Disappointed in the results and themselves, the staff decided to speak to the clients with full honesty, even offering them a refund and that no hard feelings will be held if they don't sign up for another year.
"E-commerce will have a great future, but results may not be instant."
Instead of creating animosity and a loss of trust, what actually resulted was Alibaba earning the trust and belief of clients, who encouraged the staff, and expressed that they understood that it will take time for foreign clients to move to an online platform.
"Do not bribe"
Jack Ma also states that success has nothing to do with capability, but correct critical choices.
"As a businessman, the most important decision to determine a company's destiny has nothing to do with money."
He recalls back to 2002, when Alibaba was in a difficult situation and wasn't even able to hit their goals of a $1 profit, due to the internet bubble burst.
Their lifeline was to win a website design business, but it also required them to offer bribes (a common under the table technique), and it was a fork in the road that they took an all-day meeting to discuss.
The final decision was they that would rather close down than offer bribes, opting to find more jobs to maintain the integrity of the company. Their risky choice paid off, and they began making profits again soon enough.
However, it was at a year end review that he found out that 60 per cent of the sales profits came from two employees who were actively offering bribes. To stay true to their words, they had no choice but to let the two employees go, choosing their values over profits.
From then, the rule "do not bribe" was written into the employees' code of conduct, with immediate expulsion being the result of its violation.
"Do not take bribes"
The situation soon turned around when companies started offering Alibaba employees bribes. To counter that, every Alibaba contract has this written on it:
"Thank you for doing business with us. We hope that in our future business interactions, our employees cannot ask for bribes and you will not offer us bribes. If we discover any such situation, our group will never do business with you."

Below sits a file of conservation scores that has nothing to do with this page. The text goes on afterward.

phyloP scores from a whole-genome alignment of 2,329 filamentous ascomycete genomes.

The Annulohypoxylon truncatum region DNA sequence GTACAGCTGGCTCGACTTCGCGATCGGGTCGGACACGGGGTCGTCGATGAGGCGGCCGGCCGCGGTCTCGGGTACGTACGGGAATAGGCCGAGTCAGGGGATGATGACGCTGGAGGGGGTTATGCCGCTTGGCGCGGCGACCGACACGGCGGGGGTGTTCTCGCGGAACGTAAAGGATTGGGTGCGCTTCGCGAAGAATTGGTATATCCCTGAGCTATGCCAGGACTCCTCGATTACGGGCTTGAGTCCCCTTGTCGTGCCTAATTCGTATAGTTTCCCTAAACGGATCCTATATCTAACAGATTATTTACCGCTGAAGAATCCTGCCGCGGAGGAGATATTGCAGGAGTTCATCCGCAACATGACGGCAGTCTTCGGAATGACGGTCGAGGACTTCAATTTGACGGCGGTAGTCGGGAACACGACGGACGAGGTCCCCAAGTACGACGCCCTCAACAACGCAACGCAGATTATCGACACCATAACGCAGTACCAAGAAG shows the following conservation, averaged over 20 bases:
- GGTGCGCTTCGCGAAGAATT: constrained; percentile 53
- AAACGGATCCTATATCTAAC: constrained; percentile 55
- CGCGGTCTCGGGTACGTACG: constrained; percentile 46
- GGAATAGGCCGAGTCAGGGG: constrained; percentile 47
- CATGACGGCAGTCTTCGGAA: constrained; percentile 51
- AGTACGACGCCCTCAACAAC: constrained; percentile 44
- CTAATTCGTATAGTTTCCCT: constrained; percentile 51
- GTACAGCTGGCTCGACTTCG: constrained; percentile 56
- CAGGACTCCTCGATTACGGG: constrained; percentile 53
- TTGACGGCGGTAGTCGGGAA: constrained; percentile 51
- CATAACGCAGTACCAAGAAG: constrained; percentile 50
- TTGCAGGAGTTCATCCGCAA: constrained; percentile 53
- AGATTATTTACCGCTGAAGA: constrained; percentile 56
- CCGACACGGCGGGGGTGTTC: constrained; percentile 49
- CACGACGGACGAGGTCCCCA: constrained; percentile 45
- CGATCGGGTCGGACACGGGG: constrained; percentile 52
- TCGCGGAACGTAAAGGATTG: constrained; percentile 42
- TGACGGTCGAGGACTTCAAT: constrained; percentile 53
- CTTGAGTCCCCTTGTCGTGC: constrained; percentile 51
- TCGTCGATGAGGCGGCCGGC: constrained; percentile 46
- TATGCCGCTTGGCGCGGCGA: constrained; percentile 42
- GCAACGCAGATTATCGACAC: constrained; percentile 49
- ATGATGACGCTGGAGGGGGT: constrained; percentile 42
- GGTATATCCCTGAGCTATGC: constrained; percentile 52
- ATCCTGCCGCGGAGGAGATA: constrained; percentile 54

By enforcing rules that don't even allow employees to take free rides or any types of gifts, Jack Ma says that his staff have grown to be respected within the business and working world - not simply because of how big the company is, but due to their strong value system.
Building a system of trust
Taobao, Alibaba's online marketplace, garnered much popularity at its opening, but Jack Ma realised that while a lot of communication was happening between sellers and buyers, transactions were not taking place due to the lack of trust between both sides.
That year, he participated the World Economic Forum in Davos, and in reaching there found out that all the business owners were talking about corporate social responsibility. It was then he realised what e-commerce in China needed - a system which promoted societal development.
On that day itself, he created Alipay, which seeks to address the nagging problem e-commerce in China had - a lack of trust.
With the implementation, Alibaba created a system of trust by having users provide reviews, Alipay facilitating transactions and its data-driven system which promotes credibility and ratings.
Ending off with "If there is a significant human potential that has not been realised, I believe mutual trust and credibility is the biggest undiscovered fortune. Only when we pay attention and care about 'honour', will we 'honour' ourselves. I believe it is only then that we can earn other people's 'honour'.", we can only guess that this speech came, albeit early, as a response to his critics.